Numerous resume studies have documented racial disparities in callback rates for interviews. This study tries to figure out why:
Black applicants faced major discrimination when applying for jobs with a customer focus. Researchers looked for jobs with words like “customer,” “sales,” “advisor,” “representative,” “agent,” and “loan officer” in the description. For jobs such as these, the discrimination gap soared. Instead of facing a 2.8 percentage-point gap between callback rates for whites and blacks, they faced a 4.4-point gap.
For jobs with descriptions that lacked those terms and were instead focused on interaction with coworkers, the level of discrimination collapsed. Descriptions with terms such as “manager,” “administrator,” “coordinator,” “operations,” and so forth, the difference in callback rates was 0.1 to 0.3 percentage points.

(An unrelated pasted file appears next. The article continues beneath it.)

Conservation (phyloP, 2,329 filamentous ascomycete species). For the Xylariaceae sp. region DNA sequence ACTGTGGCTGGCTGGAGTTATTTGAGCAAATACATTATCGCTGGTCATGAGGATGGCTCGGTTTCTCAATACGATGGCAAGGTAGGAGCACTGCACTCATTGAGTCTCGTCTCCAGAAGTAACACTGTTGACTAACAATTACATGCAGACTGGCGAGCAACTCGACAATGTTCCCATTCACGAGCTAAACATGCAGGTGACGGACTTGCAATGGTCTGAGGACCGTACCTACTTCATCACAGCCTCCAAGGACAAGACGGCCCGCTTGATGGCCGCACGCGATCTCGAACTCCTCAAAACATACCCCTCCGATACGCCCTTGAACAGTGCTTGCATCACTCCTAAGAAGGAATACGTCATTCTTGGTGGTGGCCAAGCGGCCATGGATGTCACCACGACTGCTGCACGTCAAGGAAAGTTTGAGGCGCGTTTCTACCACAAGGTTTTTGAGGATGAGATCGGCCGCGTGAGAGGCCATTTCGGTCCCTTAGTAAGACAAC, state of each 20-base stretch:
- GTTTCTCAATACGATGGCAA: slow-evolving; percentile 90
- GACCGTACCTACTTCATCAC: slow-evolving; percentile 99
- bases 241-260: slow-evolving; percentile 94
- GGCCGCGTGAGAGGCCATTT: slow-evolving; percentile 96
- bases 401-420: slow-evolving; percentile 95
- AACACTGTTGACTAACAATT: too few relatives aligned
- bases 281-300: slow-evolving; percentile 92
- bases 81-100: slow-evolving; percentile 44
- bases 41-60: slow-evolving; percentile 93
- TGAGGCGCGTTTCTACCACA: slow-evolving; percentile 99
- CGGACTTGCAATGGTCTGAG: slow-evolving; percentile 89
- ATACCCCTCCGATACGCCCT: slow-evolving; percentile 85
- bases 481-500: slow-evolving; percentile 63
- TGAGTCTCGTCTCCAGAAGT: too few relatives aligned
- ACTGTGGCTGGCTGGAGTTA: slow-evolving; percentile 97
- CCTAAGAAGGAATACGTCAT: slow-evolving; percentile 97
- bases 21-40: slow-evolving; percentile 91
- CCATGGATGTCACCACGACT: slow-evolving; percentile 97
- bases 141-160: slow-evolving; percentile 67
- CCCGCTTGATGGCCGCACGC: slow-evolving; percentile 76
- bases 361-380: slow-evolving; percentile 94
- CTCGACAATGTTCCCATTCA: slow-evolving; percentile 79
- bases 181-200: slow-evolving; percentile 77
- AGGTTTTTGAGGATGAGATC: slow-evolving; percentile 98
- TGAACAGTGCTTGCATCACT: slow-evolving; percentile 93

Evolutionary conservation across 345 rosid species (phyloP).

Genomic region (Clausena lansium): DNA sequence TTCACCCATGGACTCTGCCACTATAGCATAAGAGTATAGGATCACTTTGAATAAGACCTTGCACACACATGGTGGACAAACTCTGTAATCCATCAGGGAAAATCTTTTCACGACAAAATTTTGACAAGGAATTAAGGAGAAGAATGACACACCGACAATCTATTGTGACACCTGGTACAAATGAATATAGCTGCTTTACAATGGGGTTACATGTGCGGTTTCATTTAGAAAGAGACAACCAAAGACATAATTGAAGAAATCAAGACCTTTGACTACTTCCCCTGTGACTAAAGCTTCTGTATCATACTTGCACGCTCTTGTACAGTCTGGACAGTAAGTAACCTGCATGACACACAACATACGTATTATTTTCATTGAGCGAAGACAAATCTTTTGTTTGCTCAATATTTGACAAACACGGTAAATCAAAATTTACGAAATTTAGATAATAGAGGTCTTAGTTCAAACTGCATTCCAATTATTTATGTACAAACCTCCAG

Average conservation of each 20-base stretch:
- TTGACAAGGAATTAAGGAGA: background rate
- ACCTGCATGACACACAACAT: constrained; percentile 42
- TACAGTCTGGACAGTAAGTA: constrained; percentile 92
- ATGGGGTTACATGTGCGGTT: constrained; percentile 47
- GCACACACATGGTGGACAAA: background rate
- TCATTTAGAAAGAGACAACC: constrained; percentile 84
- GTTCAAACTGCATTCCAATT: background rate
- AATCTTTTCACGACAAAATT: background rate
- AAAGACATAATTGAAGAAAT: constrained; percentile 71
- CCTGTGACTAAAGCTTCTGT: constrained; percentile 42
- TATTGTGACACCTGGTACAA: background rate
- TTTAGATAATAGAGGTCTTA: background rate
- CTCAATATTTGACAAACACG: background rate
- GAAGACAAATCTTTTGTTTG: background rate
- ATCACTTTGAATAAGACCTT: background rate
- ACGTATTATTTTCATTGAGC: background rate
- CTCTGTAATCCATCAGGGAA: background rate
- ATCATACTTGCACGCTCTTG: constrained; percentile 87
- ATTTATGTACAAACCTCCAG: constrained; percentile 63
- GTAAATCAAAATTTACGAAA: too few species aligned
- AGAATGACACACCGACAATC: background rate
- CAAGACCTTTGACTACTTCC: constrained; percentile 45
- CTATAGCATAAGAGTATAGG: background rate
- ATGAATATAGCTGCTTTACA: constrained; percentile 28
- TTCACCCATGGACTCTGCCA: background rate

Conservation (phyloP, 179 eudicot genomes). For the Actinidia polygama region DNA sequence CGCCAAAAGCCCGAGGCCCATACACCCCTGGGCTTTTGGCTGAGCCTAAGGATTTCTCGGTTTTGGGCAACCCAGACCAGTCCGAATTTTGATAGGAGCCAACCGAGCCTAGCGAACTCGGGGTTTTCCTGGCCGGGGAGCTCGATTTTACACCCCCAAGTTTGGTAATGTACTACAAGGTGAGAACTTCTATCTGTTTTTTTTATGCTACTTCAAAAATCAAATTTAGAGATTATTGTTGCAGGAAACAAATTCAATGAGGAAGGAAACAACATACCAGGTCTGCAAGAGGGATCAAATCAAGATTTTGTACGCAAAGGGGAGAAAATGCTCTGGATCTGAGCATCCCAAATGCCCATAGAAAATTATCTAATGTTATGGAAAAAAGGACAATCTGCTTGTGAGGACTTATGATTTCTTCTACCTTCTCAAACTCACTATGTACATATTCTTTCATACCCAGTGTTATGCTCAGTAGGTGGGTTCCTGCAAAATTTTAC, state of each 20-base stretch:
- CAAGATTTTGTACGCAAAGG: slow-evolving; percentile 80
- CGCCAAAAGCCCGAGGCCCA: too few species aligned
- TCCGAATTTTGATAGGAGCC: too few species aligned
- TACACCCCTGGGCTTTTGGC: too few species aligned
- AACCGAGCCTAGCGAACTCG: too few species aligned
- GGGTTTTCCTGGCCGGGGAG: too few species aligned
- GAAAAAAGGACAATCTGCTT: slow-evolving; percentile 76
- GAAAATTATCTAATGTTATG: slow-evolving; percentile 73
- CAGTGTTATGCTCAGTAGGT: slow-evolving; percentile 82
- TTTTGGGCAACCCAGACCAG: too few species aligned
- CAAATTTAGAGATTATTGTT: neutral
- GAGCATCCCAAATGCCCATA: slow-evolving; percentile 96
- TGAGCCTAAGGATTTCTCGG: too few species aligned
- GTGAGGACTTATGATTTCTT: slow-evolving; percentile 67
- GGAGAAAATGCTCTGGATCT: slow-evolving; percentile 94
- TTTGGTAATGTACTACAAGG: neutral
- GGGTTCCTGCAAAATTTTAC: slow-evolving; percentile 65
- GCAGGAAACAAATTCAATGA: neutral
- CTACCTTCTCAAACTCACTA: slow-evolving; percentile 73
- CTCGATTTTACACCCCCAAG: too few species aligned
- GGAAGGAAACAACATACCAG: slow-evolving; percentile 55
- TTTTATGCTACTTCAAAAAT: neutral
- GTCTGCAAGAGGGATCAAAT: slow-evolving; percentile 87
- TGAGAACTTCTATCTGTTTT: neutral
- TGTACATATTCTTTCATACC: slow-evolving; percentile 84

In other words, the problem isn’t that Joe Smith doesn’t want to hire young African-Americans, but that he is worried that if he hires a black sales associate, old Mrs. Jones may take her business elsewhere.